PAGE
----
Our Foundational Principles
We use science-driven solutions to improve ecosystem health and human well-being.Learn More
We embed climate science into every part of our work, so that we can scale impact to combat climate change.Learn More
We pledge to incorporate diversity, equity, and inclusion into every aspect of our organization.Learn More
Using science to create positive change
For over five decades, Manomet has earned a reputation for being laser-focused on quality science and applying our science collaboratively to address real-world challenges.Our Mission
Manomet is best known for its work on avian species and is a global leader in shorebird conservation. We will grow the impact of this work through enhanced site conservation, expanded monitoring, and increased emphasis on working lands and seas. [Photo: Hudsonian Godwits take flight. Credit: Diego Luna Quevedo.]
Our greatest conservation accomplishments involve our ability to work with others, integrating cutting-edge science, targeted management actions, and long-term monitoring to improve habitat. We identify threats to nature and develop measures to alleviate pressure on the most valuable and sensitive ecosystems. Healthy ecosystems and vibrant wildlife populations are critical to ensuring that human communities thrive. [Photo: White-rumped Sandpiper in breeding plumage. Credit: Shiloh Schulte.]
EDUCATION AND OUTREACH
We believe that education is one of the best tools to create long-term change. We see the opportunity to influence a broad array of individuals on the value of the natural world through outreach in Southeast Massachusetts, extending nationally and internationally through virtual programming and on-the-ground education.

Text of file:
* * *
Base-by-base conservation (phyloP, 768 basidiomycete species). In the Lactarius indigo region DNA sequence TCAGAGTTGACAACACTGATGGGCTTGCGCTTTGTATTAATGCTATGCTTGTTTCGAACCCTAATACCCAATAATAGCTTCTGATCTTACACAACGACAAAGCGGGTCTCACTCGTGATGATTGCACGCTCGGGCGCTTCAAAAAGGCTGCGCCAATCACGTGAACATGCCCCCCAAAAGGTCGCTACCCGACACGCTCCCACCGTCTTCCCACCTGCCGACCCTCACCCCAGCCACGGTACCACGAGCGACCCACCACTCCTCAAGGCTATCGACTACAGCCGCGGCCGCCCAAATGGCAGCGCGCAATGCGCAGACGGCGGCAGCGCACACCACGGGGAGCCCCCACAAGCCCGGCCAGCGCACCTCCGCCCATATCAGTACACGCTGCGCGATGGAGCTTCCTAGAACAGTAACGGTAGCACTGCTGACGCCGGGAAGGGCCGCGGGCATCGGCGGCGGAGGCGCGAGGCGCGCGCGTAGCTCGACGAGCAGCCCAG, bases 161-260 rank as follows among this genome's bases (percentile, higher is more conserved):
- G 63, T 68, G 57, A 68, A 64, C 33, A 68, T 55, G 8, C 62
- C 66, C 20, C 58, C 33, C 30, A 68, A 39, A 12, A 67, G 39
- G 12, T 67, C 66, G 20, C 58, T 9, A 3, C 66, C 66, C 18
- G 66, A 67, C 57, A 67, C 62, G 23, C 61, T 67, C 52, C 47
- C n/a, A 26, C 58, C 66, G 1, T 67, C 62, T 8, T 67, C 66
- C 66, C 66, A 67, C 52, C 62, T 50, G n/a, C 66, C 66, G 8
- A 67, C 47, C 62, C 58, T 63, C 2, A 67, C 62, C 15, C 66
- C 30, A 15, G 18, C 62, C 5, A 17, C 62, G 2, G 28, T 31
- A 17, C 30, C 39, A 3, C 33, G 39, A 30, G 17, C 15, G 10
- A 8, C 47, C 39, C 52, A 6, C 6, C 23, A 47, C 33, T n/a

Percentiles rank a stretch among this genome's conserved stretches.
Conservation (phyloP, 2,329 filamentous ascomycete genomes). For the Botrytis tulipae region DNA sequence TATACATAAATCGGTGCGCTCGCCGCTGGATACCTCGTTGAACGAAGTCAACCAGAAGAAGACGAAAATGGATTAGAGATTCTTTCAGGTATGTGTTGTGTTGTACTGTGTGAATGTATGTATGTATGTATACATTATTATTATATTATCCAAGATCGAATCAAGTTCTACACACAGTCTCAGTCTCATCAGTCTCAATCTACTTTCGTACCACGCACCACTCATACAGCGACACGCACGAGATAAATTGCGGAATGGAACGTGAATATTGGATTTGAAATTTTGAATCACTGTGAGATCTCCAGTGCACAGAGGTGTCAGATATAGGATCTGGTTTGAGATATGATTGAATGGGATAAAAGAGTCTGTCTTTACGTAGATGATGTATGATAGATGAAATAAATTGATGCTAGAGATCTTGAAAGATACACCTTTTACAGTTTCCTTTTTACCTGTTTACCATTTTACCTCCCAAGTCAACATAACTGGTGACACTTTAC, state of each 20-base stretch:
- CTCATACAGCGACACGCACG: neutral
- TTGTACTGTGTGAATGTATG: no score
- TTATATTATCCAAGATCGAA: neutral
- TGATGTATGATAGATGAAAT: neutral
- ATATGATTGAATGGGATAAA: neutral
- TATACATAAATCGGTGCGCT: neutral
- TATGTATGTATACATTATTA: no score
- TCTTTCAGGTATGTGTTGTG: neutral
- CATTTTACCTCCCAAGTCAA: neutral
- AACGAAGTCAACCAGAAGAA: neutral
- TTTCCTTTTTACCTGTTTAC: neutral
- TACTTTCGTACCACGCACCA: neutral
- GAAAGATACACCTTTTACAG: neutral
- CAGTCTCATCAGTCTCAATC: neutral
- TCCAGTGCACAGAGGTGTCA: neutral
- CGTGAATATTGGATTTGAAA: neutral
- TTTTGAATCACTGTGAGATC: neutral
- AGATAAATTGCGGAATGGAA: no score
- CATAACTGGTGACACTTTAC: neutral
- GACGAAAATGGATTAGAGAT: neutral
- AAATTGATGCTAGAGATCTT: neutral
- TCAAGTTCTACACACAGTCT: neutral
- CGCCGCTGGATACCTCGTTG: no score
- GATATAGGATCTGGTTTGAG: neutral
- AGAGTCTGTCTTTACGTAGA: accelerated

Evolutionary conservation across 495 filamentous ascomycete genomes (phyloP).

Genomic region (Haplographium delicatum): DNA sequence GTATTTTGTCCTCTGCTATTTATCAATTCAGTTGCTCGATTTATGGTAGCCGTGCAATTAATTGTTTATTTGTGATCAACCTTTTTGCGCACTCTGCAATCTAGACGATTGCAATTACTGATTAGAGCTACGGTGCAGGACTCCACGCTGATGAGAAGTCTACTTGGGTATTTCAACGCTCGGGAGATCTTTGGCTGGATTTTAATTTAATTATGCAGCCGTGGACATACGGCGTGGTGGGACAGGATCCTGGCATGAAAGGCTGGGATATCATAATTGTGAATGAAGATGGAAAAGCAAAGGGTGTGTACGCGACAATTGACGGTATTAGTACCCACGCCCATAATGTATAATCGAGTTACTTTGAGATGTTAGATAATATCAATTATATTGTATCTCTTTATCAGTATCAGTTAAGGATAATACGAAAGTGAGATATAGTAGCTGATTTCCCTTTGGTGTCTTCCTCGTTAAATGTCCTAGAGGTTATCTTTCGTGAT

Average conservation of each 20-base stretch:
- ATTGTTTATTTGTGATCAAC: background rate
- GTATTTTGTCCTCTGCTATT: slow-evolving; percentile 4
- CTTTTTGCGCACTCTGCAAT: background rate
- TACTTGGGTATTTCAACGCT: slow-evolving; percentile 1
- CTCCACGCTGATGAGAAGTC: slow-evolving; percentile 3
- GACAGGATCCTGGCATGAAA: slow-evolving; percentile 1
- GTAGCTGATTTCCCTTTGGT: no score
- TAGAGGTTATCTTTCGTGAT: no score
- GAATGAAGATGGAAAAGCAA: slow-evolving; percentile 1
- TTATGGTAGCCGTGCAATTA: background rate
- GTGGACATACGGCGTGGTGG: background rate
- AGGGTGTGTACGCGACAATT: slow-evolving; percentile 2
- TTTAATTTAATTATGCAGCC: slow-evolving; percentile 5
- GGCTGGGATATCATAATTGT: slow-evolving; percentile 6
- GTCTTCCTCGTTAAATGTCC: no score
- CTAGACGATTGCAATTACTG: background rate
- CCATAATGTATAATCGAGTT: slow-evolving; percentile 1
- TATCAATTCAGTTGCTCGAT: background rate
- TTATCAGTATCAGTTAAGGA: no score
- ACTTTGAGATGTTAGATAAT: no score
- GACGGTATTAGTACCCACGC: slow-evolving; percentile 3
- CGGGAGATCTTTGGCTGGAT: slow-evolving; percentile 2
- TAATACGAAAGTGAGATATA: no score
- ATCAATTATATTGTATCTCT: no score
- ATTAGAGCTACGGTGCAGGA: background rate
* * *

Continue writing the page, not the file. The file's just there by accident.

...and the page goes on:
Working Lands and Seas
High-quality habitat conditions for wildlife can exist alongside resource-based industries such as agriculture, fisheries, and salt production. Using our experience developed over several decades, we are expanding our efforts to secure greater conservation impacts. [Photo: Dunlin flying over rice fields. Credit: Monica Iglecia.]
Discovery at Deveaux
In May 2019, South Carolina Department of Natural Resources (SCDNR) biologist Felicia Sanders and a team of researchers, including Manomet’s Abby Sterling, confirmed that approximately 20,000 whimbrel were roosting at night on a small island during their spring migration. This single flock includes nearly half of the declining shorebird’s entire estimated eastern population: a staggering spectacle hiding in plain sight.
Join us on June 22 (6pm ET/3pm PT) for a live webinar with the team of researchers!
Our latest news
Introducing our new Vice President of Environmental Education & Outreach
Dr. Molly Jacobs will lead Manomet’s efforts to grow our education and outreach work regionally in southeastern Massachusetts and across the Western Hemisphere.More Info
Whimbrel Surveys On The Gulf Coast
This spring, Manomet and partners conducted Whimbrel surveys in Georgia, Louisiana, and Texas. These surveys led to the discovery of several key spring staging areas for Whimbrel on the Atlantic and Gulf Coasts.More Info
And The U360 Capstone Winner Is…
Congratulations to this year’s winner of Manomet’s “Next Generation” Award and scholarship: Lily Brown, a Senior Environmental Science major from University of Vermont!More Info
Our Strategic Priorities: 2021-2024
In 2020, we embarked on a strategic planning process to refine our mission and identify strategic priorities that build on our history, knowledge, and talent. We are excited to share with you these priorities for Manomet’s next chapter.